5. The method of claim 3, wherein said strip means comprises a longitudinally molecular-oriented plastic strip, said plastic strip being easily tearable in a longitudinal direction and being not easily tearable in a direction transverse to said longitudinal direction, further comprising the step of arranging said strip to cover said cut line such that the longitudinal direction of the strip coincides with the direction of the first, second and third cut portions.
6. A method of manufacturing a plurality of packing containers, comprising:
piercing a web of packing material with a plurality of cut portions to form a cut line, first and second cut portions being arranged along a common, straight line with an interruption therebetween, a third cut portion extending along said interruption and parallel to and spaced from said first and second cut portions, and additional cut portions for joining ends of said third cut portion to a respective end of said first and second cut portions;
covering each of said cut lines with a strip of molecular oriented plastic;
arranging said strip along the cut line such that the strip is easily tearable in a direction coinciding with said first, second and third cut portions of said cut line;
sealing said strips to said packing material over said cut lines to prevent fluid leakage through said cut lines;
joining edge regions of said web of packing material to form a tube;
pressing flat and sealing discrete regions transversely to an axis of said tube to form individual packing containers, wherein said cut line is so situated on said web of packing material that a boundary line of one of said discrete regions generally coincides with a center of said interruption that when said individual packing containers are formed the first cut portion of said cut line is in facing parallel relationship to the second cut portion of said cut line;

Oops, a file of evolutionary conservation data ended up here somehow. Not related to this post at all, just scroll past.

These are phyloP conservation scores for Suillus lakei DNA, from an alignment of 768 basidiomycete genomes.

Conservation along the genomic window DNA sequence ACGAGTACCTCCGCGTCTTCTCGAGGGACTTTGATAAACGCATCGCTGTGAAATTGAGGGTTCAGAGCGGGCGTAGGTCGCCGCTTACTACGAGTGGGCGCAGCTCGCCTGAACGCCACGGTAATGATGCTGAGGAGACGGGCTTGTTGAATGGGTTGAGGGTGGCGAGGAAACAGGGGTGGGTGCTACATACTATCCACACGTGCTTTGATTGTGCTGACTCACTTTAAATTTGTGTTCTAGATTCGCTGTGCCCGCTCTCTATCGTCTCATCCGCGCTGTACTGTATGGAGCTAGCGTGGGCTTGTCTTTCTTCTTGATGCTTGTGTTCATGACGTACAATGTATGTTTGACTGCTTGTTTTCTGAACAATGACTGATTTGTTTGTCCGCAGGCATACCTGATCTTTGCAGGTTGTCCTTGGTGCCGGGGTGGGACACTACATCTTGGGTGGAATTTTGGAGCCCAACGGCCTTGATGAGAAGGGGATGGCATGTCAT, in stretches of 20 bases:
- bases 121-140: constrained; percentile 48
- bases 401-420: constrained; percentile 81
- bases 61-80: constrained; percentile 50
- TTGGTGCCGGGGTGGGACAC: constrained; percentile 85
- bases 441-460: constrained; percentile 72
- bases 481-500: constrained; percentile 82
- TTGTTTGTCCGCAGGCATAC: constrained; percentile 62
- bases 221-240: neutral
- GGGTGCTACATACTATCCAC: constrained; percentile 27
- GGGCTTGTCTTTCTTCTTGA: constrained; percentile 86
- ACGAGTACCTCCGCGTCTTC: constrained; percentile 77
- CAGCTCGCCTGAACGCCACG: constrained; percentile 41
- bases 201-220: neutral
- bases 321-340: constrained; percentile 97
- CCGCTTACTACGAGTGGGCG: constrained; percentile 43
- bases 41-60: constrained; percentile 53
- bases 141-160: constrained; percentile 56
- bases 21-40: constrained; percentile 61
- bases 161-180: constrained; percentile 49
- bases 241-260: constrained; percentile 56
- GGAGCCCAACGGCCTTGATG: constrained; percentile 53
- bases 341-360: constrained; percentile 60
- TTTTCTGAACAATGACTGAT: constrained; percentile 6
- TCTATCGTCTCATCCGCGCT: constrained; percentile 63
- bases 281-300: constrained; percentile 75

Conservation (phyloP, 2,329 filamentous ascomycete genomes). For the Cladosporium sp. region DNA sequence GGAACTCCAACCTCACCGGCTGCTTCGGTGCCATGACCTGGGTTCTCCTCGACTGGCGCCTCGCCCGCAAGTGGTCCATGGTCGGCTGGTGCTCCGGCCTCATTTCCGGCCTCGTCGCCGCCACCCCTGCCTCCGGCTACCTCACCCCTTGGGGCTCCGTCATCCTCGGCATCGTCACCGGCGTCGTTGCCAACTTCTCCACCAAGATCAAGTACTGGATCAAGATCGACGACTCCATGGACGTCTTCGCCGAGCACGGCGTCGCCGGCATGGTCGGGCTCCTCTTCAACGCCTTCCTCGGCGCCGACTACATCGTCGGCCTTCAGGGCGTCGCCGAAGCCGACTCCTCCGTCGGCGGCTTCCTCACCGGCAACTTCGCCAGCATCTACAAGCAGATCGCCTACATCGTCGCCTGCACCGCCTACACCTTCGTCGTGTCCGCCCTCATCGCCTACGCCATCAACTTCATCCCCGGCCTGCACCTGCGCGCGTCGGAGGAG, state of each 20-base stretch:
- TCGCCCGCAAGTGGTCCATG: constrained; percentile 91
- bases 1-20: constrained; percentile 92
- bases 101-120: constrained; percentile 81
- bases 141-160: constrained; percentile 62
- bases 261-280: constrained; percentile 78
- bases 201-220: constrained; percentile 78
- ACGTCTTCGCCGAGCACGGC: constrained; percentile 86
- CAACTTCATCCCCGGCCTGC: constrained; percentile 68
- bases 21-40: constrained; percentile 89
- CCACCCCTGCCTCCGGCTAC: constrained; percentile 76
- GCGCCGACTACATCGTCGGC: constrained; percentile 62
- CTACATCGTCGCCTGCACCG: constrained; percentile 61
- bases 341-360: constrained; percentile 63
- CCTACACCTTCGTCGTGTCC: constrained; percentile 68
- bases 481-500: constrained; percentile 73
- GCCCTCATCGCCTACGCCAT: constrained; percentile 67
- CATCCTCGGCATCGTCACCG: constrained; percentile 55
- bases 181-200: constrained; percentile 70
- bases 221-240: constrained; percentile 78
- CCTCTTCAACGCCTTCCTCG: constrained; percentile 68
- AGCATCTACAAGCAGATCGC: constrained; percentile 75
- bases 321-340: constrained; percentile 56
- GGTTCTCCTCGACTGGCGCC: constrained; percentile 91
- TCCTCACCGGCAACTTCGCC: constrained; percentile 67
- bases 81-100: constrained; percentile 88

providing said web of packing material with a plurality of crease lines; and
folding each individual packing container into a formed container having a triangular lug, said first and second cut portions of said cut line extending on either side of an apex of said triangular lug with said common, straight line of said first and second cut portions passing through said apex and said third cut portion of said line being spaced below said apex.
Description

This application is a division, of application Ser. No. 225,602, filed Jan. 16, 1981, now U.S. Pat. No. 4,410,128.

BACKGROUND AND SUMMARY OF THE PRESENT INVENTION